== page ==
France has a network of railways 60,000 km long, of which 42,000 are roads of general interest and 18,000 are roads of local interest (often narrow-gauge), operated by various companies, subsidized by the departments. It took more than half a century to build this network. The first line, which came into operation at the end of the Restoration, was that between Saint-Ètienne and Andrézieux (1828). In 1842 there were only 500 km. of railways. The nine major lines departing from Paris were built from 1843 to 1859, and with them the length of the roads increased to 16,000 km; finally, from 1859 to today, under the regime of agreements between the state and large companies, the total number of lines in operation has reached 42,000 km. At the same time, the tonnage of trains has increased dramatically, the power of the machines, the number of passengers and the weight of the goods transported. The number of travelers, who numbered 6 million in 1841, rose to 165 million in 1880 and 460 million in 1906. After the war, the railway networks had to reconstitute their facilities and materials; and now that the reconstruction work has been completed, progress has also been made with respect to 1913, as can be seen from the following figures:
According to historyaah.com, the railways of general interest are divided into seven networks: State, North, East, Paris-Lyon-Mediterranean, Mezzogiorno, Orléans, Alsace-Lorraine, five of which have their headquarters in Paris and the major departure stations and ‘I arrive; the Mezzogiorno company has its administrative headquarters in Bordeaux and the Alsatian-Lorraine network in Strasbourg.
All the important lines converge fanwise in the direction of Paris; but if this arrangement has had favorable effects for the capital, it has had less favorable effects for the various regions, owing to the difficulty of getting from one end of the territory to the other, without passing through Paris. However, it should be noted that modifications have been introduced to the general route: large industrial centers (Lille, Nancy), large agglomerations (Lyon) and important ports (Bordeaux, Marseille) have attracted railways; and direct agreements between the companies led to the creation of rapid trains which, without passing through Paris, connect large centers (Calais-Basel or Marseille, Bordeaux-Lyon-Geneva, Bordeaux-Sète-Marseille-Nice).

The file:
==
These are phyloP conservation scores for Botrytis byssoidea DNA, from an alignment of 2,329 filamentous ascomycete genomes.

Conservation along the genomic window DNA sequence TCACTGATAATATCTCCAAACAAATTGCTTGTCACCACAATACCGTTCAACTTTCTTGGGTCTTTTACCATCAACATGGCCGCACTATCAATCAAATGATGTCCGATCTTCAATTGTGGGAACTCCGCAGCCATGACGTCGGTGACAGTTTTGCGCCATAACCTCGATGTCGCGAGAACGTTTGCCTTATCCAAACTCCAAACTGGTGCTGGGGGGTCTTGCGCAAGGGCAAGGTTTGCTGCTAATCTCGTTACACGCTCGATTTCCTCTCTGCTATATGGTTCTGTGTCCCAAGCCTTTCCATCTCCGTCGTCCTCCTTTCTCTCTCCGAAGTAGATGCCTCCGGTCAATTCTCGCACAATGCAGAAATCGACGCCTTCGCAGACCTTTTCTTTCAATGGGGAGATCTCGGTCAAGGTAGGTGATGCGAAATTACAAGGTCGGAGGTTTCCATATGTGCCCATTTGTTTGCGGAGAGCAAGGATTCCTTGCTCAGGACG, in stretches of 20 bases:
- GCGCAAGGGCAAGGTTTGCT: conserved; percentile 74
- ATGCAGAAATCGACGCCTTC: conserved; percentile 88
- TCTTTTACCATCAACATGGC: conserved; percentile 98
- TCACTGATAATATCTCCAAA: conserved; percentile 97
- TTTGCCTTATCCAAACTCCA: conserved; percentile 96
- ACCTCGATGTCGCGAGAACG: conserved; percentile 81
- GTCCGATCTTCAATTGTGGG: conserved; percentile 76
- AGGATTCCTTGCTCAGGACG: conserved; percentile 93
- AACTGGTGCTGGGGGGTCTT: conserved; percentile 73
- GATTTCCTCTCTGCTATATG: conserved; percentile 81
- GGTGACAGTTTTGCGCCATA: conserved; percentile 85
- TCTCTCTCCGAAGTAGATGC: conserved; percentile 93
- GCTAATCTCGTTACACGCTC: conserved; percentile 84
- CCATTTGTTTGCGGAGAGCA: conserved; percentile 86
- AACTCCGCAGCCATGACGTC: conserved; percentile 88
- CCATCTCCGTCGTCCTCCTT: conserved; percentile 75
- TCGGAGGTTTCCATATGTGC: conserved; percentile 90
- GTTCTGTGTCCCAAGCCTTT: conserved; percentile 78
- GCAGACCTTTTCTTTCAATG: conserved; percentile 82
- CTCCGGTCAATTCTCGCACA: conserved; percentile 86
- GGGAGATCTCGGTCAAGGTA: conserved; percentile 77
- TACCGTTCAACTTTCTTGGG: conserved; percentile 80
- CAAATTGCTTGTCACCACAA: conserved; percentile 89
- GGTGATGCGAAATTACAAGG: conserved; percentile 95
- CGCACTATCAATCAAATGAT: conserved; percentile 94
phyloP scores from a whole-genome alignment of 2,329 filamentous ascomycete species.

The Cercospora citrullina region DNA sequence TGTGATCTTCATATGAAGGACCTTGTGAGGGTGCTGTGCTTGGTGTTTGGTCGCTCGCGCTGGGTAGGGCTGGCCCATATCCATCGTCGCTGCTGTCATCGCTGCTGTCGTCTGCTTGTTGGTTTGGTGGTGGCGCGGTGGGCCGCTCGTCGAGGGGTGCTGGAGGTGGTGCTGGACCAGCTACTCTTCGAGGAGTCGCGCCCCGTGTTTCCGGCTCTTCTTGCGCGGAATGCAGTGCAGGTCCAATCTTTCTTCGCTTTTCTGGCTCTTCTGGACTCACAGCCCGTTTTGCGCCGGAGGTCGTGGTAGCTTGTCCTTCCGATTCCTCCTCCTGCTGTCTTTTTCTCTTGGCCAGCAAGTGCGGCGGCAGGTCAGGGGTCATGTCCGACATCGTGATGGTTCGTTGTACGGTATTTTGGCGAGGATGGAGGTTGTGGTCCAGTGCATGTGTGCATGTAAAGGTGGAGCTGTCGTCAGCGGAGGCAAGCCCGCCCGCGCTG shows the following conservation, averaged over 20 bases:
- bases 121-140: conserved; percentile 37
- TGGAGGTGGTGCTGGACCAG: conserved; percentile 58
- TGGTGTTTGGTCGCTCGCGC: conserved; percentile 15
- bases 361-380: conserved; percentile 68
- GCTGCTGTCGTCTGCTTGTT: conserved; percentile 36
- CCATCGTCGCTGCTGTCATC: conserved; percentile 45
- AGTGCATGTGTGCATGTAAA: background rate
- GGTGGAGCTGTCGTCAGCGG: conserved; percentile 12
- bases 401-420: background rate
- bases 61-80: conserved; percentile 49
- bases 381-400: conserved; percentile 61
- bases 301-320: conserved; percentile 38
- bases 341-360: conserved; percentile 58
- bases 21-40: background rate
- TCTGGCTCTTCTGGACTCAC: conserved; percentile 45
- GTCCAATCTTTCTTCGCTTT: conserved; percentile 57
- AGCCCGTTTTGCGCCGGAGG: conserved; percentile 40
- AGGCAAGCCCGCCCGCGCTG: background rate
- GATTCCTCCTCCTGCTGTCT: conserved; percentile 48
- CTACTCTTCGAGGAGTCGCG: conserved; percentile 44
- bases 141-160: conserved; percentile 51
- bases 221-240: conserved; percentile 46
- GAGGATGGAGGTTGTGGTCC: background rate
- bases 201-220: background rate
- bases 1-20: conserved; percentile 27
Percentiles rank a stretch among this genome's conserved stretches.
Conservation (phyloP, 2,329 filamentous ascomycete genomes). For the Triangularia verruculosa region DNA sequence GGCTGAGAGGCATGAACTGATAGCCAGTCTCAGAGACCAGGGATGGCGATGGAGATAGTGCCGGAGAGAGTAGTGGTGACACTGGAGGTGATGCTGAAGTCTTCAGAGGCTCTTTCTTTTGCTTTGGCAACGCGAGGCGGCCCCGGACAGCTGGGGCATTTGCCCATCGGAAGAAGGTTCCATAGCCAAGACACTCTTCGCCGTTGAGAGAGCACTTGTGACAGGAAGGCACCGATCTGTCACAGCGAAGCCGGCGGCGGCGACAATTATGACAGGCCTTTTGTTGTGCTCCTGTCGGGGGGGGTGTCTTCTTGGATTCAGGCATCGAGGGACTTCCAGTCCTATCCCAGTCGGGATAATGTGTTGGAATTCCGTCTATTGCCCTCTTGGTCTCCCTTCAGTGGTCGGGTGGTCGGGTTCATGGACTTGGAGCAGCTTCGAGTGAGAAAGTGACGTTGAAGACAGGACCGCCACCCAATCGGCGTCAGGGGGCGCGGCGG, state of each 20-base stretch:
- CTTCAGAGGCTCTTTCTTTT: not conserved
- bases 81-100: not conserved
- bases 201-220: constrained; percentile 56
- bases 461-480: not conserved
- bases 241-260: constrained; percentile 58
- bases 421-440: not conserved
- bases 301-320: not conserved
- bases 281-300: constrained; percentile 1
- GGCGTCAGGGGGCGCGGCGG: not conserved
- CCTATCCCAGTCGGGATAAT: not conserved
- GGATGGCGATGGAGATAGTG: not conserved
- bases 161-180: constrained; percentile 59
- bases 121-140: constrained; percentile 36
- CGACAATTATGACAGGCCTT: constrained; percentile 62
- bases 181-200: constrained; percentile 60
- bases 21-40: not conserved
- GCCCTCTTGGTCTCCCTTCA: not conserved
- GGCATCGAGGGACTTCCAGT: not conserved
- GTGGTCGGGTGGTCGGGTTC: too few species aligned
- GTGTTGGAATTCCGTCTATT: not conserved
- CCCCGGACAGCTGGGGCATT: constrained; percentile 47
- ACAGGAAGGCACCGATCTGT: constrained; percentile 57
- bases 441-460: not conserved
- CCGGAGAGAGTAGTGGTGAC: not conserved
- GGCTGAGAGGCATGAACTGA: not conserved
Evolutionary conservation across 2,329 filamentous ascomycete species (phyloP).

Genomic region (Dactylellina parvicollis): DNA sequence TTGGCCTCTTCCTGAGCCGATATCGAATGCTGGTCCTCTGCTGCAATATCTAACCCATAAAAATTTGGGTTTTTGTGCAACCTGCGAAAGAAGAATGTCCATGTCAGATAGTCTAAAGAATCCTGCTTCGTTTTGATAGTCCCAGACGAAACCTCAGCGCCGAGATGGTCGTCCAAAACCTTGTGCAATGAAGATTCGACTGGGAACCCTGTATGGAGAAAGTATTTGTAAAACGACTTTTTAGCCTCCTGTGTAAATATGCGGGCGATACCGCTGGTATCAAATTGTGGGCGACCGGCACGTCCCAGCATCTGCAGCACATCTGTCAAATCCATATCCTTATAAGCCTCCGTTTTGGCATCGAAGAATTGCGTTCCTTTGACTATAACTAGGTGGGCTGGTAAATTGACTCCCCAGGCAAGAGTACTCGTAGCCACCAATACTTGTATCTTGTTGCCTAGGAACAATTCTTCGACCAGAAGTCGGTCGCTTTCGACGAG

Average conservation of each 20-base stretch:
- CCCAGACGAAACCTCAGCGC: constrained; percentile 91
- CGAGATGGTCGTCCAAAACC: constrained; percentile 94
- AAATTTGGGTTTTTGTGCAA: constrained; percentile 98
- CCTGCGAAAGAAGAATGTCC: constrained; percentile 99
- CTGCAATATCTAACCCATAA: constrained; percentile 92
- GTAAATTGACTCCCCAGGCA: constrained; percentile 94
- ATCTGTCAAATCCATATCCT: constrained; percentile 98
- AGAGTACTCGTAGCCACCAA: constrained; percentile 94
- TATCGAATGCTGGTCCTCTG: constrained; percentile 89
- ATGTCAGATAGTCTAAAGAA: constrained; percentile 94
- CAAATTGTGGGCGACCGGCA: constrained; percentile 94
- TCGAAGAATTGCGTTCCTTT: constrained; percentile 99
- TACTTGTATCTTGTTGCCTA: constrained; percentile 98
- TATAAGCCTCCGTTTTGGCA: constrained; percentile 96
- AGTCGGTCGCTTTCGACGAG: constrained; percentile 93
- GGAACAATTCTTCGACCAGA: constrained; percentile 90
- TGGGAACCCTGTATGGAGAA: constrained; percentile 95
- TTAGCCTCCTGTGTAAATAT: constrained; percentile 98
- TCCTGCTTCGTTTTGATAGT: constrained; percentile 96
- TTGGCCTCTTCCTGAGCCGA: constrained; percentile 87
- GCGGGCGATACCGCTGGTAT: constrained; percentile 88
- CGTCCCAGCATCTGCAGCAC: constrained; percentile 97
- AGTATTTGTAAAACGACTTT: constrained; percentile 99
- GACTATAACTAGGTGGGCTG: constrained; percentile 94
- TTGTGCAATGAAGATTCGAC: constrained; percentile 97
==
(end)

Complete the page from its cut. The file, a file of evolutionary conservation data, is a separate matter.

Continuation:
Of all the French networks, that of the North (3865 km.) Is the densest due to the favorable conditions of the relief and the agricultural and industrial wealth of the regions covered. Its international lines facilitate relations between France, England, Belgium, the Netherlands, Germany, Eastern Europe; they all have a traffic exceeding 2,000,000 tons. The Eastern network (5072 km.) Is a dense continental network, serving agricultural Champagne and industrial Lorraine; its international lines connect Paris with Germany and Central Europe. Alongside a predominantly west-east traffic (Paris-Strasbourg line) there is traffic that increases more and more perpendicularly to the first, for the Reims-Belfort-Basel lines; Reims-Dijon. The Paris-Lyon-Mediterranean network (10,190 km.) connects France with Switzerland and Italy, and, for Marseilles, with the colonies of North Africa and Asia. There is little traffic on the lines that cross the Jura and the Alps, with the exception of the Lyon-Geneva line, in which it exceeds 1,500,000 tons. But the Paris-Marseille line is really the line of heavy traffic, so much so that part of the goods must even be diverted to the Bourbonese line and the Lyon-Nîmes line. The southern network is not very dense (length of the railways 4989 km.); the heavy traffic circulates on the Sète-Bordeaux line which is the main artery of the network; however the wealth of the Landes determines a heavy traffic on the line between Bordeaux and Spain. The Paris-Orléans network (8479 km.) Has less important traffic than the first three mentioned, due to the fact that it serves almost purely agricultural regions: on the main line of the network, Paris-Orleans-Bordeaux, the figure of 2 million tons. it is only passed on the Paris-Orléans and Angoulême-Bordeaux sections. The network of the state, which comes immediately after the Paris-Lyon-Mediterranean for the kilometric length (9325 km.), Is the network of western France. While the traffic of goods can only be said to be really intense on the Paris-Rouen-Le Havre line, passenger transport is more active there than on any other network (seaside resorts in Normandy and Brittany, communications with America). The Alsace and Lorraine railways (2344 km.) Reveal an intense circulation from Switzerland to Luxembourg and Belgium (Basel-Strasbourg, Metz-Luxembourg-Ostend).
Traction on the various networks is not always by steam: on the contrary, most companies tend to implement a vast electrification program (see above: White coal). In 1926 the electrified lines represented: 759 km for the Mezzogiorno network. (Dax-Tolosa and branches towards the Pyrenees spas, Bordeaux-Hendaye); for Orléans, 232 km. (Paris-Vierzon); for the state network, 47 km. (lines in the Paris district); for the Paris-Lyon-Mediterranean route, the routes on the Chambéry-Modane line.